Generally, you will want to test the car on residential streets, secondary, primary and Interstate highways. You should test the car within certain parameters that do, in the main, represent the way you drive. If you routinely drive above 80MPH on Interstate highways, you need to know how the car you are considering feels at such speed under these conditions. Don't drive out of the dealer's lot onto a secondary highway within the city limits and see how quickly you can reach 80 in a 35 zone. If that is the way you drive YOUR car -- fine, drive your car that way -- do not drive the dealer's demo that way (unless you don't ever plan on returning.)

    Testing the brakes is very important, but repeatedly taking a car with 5 miles on the odometer out on the local freeway, running it up to 80MPH and slamming on the brakes would generally be frowned upon by most dealerships.
  • There are ways to determine if the brakes meet your expectations -- hard, but perhaps not full-on panic stops can give you the info you need (especially if you have your car's capabilities documented and can determine a braking test that you can repeat in a variety of cars.) I have a little orange cone that I can set out on a large parking lot, accelerate to 40MPH or more and when I am even with the cone brake hard to a stop and either record the time it takes to stop or put a second cone down so that I know the distance traveled between 40MPH and full stop.

    Test the sound system (unless this is irrelevant to you) -- bring your own tunes and set the system in the car you are testing to the sound that pleases you and make notes "no bass, but great clarity," "system sounds muffled and lost reception on AM stations easily," "plays DVD-audio," etc. Test the "avionics" (e.g., sat nav) and all of the systems that "matter to you." Turn on the windshield wipers, open the sunroof, roll the windows up and down, "play with everything." My 2005 Audi A6 has 82 buttons, knobs, switches, dials, thumbwheels, gauges, screens, needles and roller wheels that are meant to be controlled by the driver. Without voice response, the car would be very difficult and sometimes dangerous -- even with the Multi-Media Interface. I.E., does your new car offer voice activation? Should you consider it?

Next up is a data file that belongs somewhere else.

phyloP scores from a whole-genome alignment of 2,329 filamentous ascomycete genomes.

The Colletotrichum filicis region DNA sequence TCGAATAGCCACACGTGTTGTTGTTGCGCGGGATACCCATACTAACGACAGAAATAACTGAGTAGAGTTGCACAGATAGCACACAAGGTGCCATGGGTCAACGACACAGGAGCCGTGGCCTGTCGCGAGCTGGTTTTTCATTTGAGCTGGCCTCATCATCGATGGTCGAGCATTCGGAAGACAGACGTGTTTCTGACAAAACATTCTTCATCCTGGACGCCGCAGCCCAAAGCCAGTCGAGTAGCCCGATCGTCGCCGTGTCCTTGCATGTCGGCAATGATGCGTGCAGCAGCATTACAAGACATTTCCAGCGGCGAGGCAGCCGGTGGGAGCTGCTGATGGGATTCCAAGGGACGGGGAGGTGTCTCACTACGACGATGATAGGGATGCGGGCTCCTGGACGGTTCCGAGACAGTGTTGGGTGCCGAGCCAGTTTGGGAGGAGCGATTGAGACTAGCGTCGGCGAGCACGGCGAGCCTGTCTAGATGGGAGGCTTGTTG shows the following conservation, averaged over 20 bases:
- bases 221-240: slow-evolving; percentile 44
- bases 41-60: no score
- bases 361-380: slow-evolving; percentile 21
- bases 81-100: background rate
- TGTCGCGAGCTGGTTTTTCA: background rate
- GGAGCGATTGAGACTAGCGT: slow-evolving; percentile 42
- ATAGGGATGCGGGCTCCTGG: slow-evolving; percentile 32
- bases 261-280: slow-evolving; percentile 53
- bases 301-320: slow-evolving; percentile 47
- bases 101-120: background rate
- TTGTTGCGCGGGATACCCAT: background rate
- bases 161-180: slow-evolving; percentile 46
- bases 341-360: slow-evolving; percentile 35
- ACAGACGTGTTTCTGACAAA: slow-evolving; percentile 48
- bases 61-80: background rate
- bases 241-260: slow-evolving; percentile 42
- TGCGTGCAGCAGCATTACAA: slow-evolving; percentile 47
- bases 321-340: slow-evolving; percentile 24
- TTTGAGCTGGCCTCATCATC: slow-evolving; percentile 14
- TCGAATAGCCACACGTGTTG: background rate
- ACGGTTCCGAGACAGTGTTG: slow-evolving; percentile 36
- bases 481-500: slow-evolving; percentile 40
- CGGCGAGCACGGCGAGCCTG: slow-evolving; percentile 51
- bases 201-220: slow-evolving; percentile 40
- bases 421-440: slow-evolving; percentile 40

If it is a hot day get the car as hot as can be and see how cool you can make it -- if 90+ humid degrees is a typical summer day for you, make certain the interior of the car (front and back seat, if applicable) can be cooled to your liking. Jus' cause the climate control says 67 degrees "don't make it so!"